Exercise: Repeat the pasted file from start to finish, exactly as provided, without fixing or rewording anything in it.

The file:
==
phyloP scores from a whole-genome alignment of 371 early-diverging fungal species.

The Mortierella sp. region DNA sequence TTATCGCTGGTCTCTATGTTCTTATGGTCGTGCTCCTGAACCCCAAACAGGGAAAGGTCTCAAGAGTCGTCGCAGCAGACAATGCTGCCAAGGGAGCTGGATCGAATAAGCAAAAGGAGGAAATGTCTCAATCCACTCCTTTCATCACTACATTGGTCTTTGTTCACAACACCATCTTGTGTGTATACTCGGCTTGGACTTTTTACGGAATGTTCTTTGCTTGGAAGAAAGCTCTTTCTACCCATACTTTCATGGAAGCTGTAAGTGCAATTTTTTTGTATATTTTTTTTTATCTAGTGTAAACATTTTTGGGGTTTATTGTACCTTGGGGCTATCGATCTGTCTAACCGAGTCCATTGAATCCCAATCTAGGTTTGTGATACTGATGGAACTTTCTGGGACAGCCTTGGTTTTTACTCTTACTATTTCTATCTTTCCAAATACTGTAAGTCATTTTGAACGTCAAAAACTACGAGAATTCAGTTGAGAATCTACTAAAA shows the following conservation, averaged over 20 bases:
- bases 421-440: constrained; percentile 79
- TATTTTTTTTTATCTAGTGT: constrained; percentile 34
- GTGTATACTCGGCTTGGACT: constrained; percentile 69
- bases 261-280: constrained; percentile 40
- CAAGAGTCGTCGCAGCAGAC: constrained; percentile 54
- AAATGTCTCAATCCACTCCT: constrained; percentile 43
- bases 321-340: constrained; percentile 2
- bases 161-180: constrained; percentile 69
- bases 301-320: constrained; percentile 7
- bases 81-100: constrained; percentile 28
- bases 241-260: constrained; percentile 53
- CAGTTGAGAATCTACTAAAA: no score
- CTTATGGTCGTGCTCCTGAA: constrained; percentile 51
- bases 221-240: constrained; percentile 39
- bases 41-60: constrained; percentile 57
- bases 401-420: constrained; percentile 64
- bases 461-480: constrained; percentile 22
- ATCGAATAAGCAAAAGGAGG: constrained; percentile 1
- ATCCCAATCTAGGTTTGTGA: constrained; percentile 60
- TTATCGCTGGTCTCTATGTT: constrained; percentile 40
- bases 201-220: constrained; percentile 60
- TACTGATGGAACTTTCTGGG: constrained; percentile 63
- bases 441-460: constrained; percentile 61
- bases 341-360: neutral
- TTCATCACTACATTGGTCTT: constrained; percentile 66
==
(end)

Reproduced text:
phyloP scores from a whole-genome alignment of 371 early-diverging fungal species.

The Mortierella sp. region DNA sequence TTATCGCTGGTCTCTATGTTCTTATGGTCGTGCTCCTGAACCCCAAACAGGGAAAGGTCTCAAGAGTCGTCGCAGCAGACAATGCTGCCAAGGGAGCTGGATCGAATAAGCAAAAGGAGGAAATGTCTCAATCCACTCCTTTCATCACTACATTGGTCTTTGTTCACAACACCATCTTGTGTGTATACTCGGCTTGGACTTTTTACGGAATGTTCTTTGCTTGGAAGAAAGCTCTTTCTACCCATACTTTCATGGAAGCTGTAAGTGCAATTTTTTTGTATATTTTTTTTTATCTAGTGTAAACATTTTTGGGGTTTATTGTACCTTGGGGCTATCGATCTGTCTAACCGAGTCCATTGAATCCCAATCTAGGTTTGTGATACTGATGGAACTTTCTGGGACAGCCTTGGTTTTTACTCTTACTATTTCTATCTTTCCAAATACTGTAAGTCATTTTGAACGTCAAAAACTACGAGAATTCAGTTGAGAATCTACTAAAA shows the following conservation, averaged over 20 bases:
- bases 421-440: constrained; percentile 79
- TATTTTTTTTTATCTAGTGT: constrained; percentile 34
- GTGTATACTCGGCTTGGACT: constrained; percentile 69
- bases 261-280: constrained; percentile 40
- CAAGAGTCGTCGCAGCAGAC: constrained; percentile 54
- AAATGTCTCAATCCACTCCT: constrained; percentile 43
- bases 321-340: constrained; percentile 2
- bases 161-180: constrained; percentile 69
- bases 301-320: constrained; percentile 7
- bases 81-100: constrained; percentile 28
- bases 241-260: constrained; percentile 53
- CAGTTGAGAATCTACTAAAA: no score
- CTTATGGTCGTGCTCCTGAA: constrained; percentile 51
- bases 221-240: constrained; percentile 39
- bases 41-60: constrained; percentile 57
- bases 401-420: constrained; percentile 64
- bases 461-480: constrained; percentile 22
- ATCGAATAAGCAAAAGGAGG: constrained; percentile 1
- ATCCCAATCTAGGTTTGTGA: constrained; percentile 60
- TTATCGCTGGTCTCTATGTT: constrained; percentile 40
- bases 201-220: constrained; percentile 60
- TACTGATGGAACTTTCTGGG: constrained; percentile 63
- bases 441-460: constrained; percentile 61
- bases 341-360: neutral
- TTCATCACTACATTGGTCTT: constrained; percentile 66